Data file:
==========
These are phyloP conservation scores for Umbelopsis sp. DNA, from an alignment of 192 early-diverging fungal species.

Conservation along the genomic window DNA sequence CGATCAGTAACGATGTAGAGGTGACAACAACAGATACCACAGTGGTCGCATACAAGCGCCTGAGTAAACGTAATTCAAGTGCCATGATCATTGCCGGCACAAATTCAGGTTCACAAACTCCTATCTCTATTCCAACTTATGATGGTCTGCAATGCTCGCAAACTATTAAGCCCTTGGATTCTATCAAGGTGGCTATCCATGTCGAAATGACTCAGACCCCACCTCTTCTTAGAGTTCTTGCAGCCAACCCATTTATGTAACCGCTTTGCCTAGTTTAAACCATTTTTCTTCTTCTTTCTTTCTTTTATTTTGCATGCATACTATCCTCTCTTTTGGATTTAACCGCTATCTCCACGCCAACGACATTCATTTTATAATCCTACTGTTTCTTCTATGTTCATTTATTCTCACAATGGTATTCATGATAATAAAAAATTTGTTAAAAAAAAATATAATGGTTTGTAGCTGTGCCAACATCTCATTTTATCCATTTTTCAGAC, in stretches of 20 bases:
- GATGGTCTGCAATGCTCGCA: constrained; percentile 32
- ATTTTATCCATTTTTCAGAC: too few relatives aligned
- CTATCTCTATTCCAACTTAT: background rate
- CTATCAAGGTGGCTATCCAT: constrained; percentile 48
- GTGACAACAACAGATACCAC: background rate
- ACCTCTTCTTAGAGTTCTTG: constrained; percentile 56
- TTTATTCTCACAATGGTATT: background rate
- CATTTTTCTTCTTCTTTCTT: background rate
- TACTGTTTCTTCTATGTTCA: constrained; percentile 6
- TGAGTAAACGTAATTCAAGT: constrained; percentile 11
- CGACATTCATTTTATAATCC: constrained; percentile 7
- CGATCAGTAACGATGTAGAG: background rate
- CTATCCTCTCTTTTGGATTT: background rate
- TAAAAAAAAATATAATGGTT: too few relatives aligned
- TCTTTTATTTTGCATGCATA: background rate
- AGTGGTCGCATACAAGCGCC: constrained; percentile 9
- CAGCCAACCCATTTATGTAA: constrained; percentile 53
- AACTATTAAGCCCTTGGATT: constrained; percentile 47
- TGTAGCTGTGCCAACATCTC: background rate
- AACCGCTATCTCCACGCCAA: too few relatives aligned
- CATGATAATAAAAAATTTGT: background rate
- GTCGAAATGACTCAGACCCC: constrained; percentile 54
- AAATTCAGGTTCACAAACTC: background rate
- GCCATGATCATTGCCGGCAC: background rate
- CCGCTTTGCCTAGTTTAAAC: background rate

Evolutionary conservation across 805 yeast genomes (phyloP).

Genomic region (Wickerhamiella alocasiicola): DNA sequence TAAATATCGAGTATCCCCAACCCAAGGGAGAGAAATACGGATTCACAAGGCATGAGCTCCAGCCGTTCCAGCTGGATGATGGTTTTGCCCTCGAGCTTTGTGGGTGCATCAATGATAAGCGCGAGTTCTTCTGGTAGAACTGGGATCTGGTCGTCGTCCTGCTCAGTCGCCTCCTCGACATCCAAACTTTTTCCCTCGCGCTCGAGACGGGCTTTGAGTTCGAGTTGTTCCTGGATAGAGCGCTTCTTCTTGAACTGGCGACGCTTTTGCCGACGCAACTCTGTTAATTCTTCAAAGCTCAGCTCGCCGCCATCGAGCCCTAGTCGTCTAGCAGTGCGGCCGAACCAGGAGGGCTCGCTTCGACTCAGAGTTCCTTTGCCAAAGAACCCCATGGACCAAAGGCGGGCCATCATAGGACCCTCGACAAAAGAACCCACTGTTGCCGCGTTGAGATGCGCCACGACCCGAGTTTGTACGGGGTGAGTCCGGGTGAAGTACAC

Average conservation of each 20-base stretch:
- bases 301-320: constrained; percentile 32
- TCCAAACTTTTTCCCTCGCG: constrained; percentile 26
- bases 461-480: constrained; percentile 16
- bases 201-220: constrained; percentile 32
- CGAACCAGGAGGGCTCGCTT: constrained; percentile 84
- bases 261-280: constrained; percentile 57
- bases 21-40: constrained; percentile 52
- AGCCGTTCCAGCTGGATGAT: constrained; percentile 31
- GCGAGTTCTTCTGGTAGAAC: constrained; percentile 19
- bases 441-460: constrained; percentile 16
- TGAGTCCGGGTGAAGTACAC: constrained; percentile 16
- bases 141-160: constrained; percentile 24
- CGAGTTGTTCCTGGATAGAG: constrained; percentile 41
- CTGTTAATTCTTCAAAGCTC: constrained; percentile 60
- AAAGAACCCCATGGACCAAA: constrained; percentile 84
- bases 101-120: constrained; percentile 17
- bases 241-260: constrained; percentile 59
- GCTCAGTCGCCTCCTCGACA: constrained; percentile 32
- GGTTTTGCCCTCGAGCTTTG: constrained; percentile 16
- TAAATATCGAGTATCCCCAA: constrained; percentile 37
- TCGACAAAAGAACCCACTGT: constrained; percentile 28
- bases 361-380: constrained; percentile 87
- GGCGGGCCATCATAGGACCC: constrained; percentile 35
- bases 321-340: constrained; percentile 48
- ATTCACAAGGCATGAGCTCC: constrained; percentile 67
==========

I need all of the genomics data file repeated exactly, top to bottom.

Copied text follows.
These are phyloP conservation scores for Umbelopsis sp. DNA, from an alignment of 192 early-diverging fungal species.

Conservation along the genomic window DNA sequence CGATCAGTAACGATGTAGAGGTGACAACAACAGATACCACAGTGGTCGCATACAAGCGCCTGAGTAAACGTAATTCAAGTGCCATGATCATTGCCGGCACAAATTCAGGTTCACAAACTCCTATCTCTATTCCAACTTATGATGGTCTGCAATGCTCGCAAACTATTAAGCCCTTGGATTCTATCAAGGTGGCTATCCATGTCGAAATGACTCAGACCCCACCTCTTCTTAGAGTTCTTGCAGCCAACCCATTTATGTAACCGCTTTGCCTAGTTTAAACCATTTTTCTTCTTCTTTCTTTCTTTTATTTTGCATGCATACTATCCTCTCTTTTGGATTTAACCGCTATCTCCACGCCAACGACATTCATTTTATAATCCTACTGTTTCTTCTATGTTCATTTATTCTCACAATGGTATTCATGATAATAAAAAATTTGTTAAAAAAAAATATAATGGTTTGTAGCTGTGCCAACATCTCATTTTATCCATTTTTCAGAC, in stretches of 20 bases:
- GATGGTCTGCAATGCTCGCA: constrained; percentile 32
- ATTTTATCCATTTTTCAGAC: too few relatives aligned
- CTATCTCTATTCCAACTTAT: background rate
- CTATCAAGGTGGCTATCCAT: constrained; percentile 48
- GTGACAACAACAGATACCAC: background rate
- ACCTCTTCTTAGAGTTCTTG: constrained; percentile 56
- TTTATTCTCACAATGGTATT: background rate
- CATTTTTCTTCTTCTTTCTT: background rate
- TACTGTTTCTTCTATGTTCA: constrained; percentile 6
- TGAGTAAACGTAATTCAAGT: constrained; percentile 11
- CGACATTCATTTTATAATCC: constrained; percentile 7
- CGATCAGTAACGATGTAGAG: background rate
- CTATCCTCTCTTTTGGATTT: background rate
- TAAAAAAAAATATAATGGTT: too few relatives aligned
- TCTTTTATTTTGCATGCATA: background rate
- AGTGGTCGCATACAAGCGCC: constrained; percentile 9
- CAGCCAACCCATTTATGTAA: constrained; percentile 53
- AACTATTAAGCCCTTGGATT: constrained; percentile 47
- TGTAGCTGTGCCAACATCTC: background rate
- AACCGCTATCTCCACGCCAA: too few relatives aligned
- CATGATAATAAAAAATTTGT: background rate
- GTCGAAATGACTCAGACCCC: constrained; percentile 54
- AAATTCAGGTTCACAAACTC: background rate
- GCCATGATCATTGCCGGCAC: background rate
- CCGCTTTGCCTAGTTTAAAC: background rate

Evolutionary conservation across 805 yeast genomes (phyloP).

Genomic region (Wickerhamiella alocasiicola): DNA sequence TAAATATCGAGTATCCCCAACCCAAGGGAGAGAAATACGGATTCACAAGGCATGAGCTCCAGCCGTTCCAGCTGGATGATGGTTTTGCCCTCGAGCTTTGTGGGTGCATCAATGATAAGCGCGAGTTCTTCTGGTAGAACTGGGATCTGGTCGTCGTCCTGCTCAGTCGCCTCCTCGACATCCAAACTTTTTCCCTCGCGCTCGAGACGGGCTTTGAGTTCGAGTTGTTCCTGGATAGAGCGCTTCTTCTTGAACTGGCGACGCTTTTGCCGACGCAACTCTGTTAATTCTTCAAAGCTCAGCTCGCCGCCATCGAGCCCTAGTCGTCTAGCAGTGCGGCCGAACCAGGAGGGCTCGCTTCGACTCAGAGTTCCTTTGCCAAAGAACCCCATGGACCAAAGGCGGGCCATCATAGGACCCTCGACAAAAGAACCCACTGTTGCCGCGTTGAGATGCGCCACGACCCGAGTTTGTACGGGGTGAGTCCGGGTGAAGTACAC

Average conservation of each 20-base stretch:
- bases 301-320: constrained; percentile 32
- TCCAAACTTTTTCCCTCGCG: constrained; percentile 26
- bases 461-480: constrained; percentile 16
- bases 201-220: constrained; percentile 32
- CGAACCAGGAGGGCTCGCTT: constrained; percentile 84
- bases 261-280: constrained; percentile 57
- bases 21-40: constrained; percentile 52
- AGCCGTTCCAGCTGGATGAT: constrained; percentile 31
- GCGAGTTCTTCTGGTAGAAC: constrained; percentile 19
- bases 441-460: constrained; percentile 16
- TGAGTCCGGGTGAAGTACAC: constrained; percentile 16
- bases 141-160: constrained; percentile 24
- CGAGTTGTTCCTGGATAGAG: constrained; percentile 41
- CTGTTAATTCTTCAAAGCTC: constrained; percentile 60
- AAAGAACCCCATGGACCAAA: constrained; percentile 84
- bases 101-120: constrained; percentile 17
- bases 241-260: constrained; percentile 59
- GCTCAGTCGCCTCCTCGACA: constrained; percentile 32
- GGTTTTGCCCTCGAGCTTTG: constrained; percentile 16
- TAAATATCGAGTATCCCCAA: constrained; percentile 37
- TCGACAAAAGAACCCACTGT: constrained; percentile 28
- bases 361-380: constrained; percentile 87
- GGCGGGCCATCATAGGACCC: constrained; percentile 35
- bases 321-340: constrained; percentile 48
- ATTCACAAGGCATGAGCTCC: constrained; percentile 67